People traded internationally before the invention of currency
The pop idea of barter prior to the introduction of currency is an invention, and it has little to do with how people actually traded. The idea that people were limited to on-the-spot exchanges of say two chickens for a sword and a cabbage is completely ahistorical. In fact, people were making complex, and temporarily disjoint trades long before this idea was formalised into currency. Debts were simply recorded and settled in terms of goods rather than abstracted into currency. This trading was smaller scale than it could be with currency but not directly different in kind.
Currency was a formalisation of existing practice
Currency didn't spring into being out of nothing, it came into being because it formalised trades that were already being made. The first currency was precious metal, traded by weight, which was later stamped into coins of known weight. Ancient Japan used rice as an accounting unit since it was the staple on which other things depended. Conceptually, goods can be thought of as a form of currency with a complex exchange rate between them, and so the conceptual step from trading in goods to trading in currency is not a big one.
So, what does this mean for a world without currency?
How could we scale up these pre-Currency practices to a global economy on the modern scale? The answer lies in the concept of debt. A debt is nothing but a promise to deliver, and there's no reason that these can't be traded. Thus, I, a chair-maker take to you, a grocer, a promise to make a chair, I trade this promise for my weekly shop. But the promise is worth more than the weekly shop so you also give me a promise for 8 gallons of beer that the local brewery paid with. I can then "spend" that promise elsewhere.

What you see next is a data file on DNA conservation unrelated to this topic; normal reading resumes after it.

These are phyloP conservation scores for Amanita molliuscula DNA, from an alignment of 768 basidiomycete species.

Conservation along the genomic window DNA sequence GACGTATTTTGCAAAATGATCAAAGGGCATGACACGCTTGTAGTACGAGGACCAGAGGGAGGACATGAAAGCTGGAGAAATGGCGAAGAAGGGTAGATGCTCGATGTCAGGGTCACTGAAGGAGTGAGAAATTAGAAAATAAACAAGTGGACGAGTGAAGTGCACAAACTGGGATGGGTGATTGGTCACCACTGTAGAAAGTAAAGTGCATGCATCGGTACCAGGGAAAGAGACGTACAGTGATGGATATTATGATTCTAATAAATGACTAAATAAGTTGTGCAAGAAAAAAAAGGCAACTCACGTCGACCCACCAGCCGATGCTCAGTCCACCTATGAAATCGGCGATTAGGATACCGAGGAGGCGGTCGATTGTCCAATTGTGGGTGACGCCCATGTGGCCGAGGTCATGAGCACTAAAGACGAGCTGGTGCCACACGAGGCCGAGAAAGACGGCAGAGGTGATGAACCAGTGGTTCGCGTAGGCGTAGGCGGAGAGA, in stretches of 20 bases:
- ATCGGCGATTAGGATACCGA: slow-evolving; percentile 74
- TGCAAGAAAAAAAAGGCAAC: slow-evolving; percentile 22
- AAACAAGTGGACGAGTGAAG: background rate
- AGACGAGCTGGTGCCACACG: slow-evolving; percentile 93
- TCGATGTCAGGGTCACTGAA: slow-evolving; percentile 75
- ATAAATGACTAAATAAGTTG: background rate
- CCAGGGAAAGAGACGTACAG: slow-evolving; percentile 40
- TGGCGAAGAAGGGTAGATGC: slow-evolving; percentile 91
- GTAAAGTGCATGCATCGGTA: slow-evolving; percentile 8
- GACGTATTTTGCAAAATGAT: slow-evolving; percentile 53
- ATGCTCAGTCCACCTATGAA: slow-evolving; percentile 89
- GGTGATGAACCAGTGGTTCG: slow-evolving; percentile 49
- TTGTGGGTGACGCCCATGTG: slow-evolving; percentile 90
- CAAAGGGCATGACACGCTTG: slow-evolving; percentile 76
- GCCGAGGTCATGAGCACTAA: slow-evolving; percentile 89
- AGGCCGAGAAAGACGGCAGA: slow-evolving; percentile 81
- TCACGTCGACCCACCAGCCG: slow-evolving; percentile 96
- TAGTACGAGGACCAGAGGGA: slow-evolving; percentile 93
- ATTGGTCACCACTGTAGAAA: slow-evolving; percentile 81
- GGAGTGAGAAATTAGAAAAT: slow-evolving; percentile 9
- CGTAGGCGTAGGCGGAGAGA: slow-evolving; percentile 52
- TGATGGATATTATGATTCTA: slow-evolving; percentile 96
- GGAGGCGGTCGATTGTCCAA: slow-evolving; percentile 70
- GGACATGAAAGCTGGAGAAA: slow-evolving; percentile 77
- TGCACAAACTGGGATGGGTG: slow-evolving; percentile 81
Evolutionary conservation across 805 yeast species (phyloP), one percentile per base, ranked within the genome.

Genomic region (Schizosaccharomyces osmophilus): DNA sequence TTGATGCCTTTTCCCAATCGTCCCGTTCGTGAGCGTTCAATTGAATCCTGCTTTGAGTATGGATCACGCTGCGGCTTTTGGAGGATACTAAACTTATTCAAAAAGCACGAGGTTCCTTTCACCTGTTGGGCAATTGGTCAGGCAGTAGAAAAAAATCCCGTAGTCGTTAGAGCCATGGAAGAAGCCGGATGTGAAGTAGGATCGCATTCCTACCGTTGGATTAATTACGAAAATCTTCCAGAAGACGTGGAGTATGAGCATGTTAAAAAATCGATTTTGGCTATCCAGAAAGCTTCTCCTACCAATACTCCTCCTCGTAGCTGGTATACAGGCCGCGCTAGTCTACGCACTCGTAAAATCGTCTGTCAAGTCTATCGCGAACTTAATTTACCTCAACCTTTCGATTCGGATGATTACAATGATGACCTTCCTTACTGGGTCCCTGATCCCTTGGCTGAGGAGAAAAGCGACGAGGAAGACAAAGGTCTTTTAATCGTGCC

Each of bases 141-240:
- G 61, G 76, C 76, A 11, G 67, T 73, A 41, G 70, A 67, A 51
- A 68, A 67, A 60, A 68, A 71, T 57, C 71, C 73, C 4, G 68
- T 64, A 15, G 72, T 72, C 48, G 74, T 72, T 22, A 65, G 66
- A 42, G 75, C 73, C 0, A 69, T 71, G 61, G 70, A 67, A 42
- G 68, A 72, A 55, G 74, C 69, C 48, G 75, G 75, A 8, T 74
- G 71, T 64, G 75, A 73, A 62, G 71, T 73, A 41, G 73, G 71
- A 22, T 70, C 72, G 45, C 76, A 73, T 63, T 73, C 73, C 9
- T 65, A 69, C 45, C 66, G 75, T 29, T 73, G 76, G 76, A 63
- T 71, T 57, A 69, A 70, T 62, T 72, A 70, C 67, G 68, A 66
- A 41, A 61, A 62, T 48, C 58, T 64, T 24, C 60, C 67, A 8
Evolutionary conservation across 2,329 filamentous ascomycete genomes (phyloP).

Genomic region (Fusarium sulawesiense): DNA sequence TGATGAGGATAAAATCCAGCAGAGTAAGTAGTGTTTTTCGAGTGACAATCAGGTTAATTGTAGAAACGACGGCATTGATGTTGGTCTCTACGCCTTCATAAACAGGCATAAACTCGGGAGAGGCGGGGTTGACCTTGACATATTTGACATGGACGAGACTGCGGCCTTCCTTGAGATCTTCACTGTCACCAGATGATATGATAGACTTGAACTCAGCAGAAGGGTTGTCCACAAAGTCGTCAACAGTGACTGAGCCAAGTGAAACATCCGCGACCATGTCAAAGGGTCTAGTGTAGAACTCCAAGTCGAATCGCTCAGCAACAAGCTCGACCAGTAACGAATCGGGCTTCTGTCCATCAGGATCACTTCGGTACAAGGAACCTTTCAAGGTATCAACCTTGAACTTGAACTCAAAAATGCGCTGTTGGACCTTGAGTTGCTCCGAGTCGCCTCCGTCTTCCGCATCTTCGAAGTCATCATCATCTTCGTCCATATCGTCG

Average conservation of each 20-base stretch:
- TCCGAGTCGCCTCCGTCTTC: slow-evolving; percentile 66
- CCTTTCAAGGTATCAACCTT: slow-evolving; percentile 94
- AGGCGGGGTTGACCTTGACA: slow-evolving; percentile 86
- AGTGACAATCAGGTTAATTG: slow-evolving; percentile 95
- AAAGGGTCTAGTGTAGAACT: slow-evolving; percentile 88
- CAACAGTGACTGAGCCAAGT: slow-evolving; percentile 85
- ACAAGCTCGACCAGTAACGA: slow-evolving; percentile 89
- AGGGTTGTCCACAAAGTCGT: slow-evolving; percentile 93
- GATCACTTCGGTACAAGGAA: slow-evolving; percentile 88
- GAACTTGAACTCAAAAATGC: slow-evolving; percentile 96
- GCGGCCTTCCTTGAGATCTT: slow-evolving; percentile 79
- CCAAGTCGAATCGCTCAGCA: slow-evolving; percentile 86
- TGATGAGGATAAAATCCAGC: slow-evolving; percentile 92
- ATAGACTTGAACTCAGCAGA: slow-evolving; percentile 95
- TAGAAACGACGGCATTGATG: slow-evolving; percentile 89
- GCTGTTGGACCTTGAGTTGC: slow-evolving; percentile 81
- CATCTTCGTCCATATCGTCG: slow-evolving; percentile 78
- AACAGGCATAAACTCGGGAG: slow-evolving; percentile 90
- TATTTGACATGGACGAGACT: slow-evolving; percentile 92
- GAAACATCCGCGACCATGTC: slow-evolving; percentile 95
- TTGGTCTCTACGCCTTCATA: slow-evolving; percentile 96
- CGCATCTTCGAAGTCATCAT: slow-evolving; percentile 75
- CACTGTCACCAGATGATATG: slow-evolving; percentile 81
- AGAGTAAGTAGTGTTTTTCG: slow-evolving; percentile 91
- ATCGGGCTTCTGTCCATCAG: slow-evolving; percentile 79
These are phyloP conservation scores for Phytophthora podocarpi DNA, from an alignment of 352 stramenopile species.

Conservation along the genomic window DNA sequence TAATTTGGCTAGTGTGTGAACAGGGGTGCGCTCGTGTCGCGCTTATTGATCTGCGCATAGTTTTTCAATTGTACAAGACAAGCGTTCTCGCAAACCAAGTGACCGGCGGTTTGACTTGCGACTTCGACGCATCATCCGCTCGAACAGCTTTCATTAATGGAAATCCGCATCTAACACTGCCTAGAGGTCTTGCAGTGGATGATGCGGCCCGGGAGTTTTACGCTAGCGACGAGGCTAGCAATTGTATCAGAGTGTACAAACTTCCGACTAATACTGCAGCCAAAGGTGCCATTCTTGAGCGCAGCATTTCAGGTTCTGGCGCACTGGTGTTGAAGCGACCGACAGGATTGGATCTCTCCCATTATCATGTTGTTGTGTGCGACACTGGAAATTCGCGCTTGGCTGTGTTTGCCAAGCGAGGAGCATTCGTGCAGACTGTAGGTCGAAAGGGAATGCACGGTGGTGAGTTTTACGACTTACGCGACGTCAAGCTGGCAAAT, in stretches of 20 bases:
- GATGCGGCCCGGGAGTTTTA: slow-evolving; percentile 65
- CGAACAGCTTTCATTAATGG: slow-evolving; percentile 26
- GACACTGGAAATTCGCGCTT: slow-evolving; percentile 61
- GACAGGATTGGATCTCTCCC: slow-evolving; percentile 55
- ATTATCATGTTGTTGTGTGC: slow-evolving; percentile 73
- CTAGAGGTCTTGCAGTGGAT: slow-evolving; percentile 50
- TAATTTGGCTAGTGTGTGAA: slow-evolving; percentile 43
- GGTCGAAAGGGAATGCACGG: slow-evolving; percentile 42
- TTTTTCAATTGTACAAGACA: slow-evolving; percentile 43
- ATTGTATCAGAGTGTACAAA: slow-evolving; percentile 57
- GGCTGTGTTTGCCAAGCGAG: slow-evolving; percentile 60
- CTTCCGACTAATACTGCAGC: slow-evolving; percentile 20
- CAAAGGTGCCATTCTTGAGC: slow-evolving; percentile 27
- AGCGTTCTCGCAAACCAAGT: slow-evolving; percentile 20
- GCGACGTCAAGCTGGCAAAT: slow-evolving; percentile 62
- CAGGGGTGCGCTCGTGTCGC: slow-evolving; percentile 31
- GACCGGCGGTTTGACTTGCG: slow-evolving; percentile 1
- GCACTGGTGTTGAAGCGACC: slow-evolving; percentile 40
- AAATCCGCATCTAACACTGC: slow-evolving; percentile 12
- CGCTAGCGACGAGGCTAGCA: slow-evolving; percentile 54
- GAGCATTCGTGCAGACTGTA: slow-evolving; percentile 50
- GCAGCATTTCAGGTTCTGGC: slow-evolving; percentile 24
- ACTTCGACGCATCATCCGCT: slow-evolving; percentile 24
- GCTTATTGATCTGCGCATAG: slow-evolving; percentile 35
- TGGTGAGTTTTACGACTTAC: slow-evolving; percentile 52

At first, this is just barter, but we can scale it up to a global level through the introduction of markets and clearing houses. Just as today stocks are traded on stock markets, I can take the beer promise to the clearing house, and find it's value in anything else by finding what the market will offer and trade it to a promise for whatever thing I want that I can then take to a local provider to get that thing. This requires that providers permit interchange, which will require legal controls, guilds, or other co-operation, but - remember - this is exactly what we're doing right now except that we abstract it into currency so it's operation is not implausible.
Overheads will be higher, there are more middlemen, and it introduces new complexities but the system should be capable of scaling up to modern industrial scale. The introduction of computing power and mass communication actually makes it much more practical.
The difficult question remaining is why on Earth your civilisation didn't make the small leap from here to currency.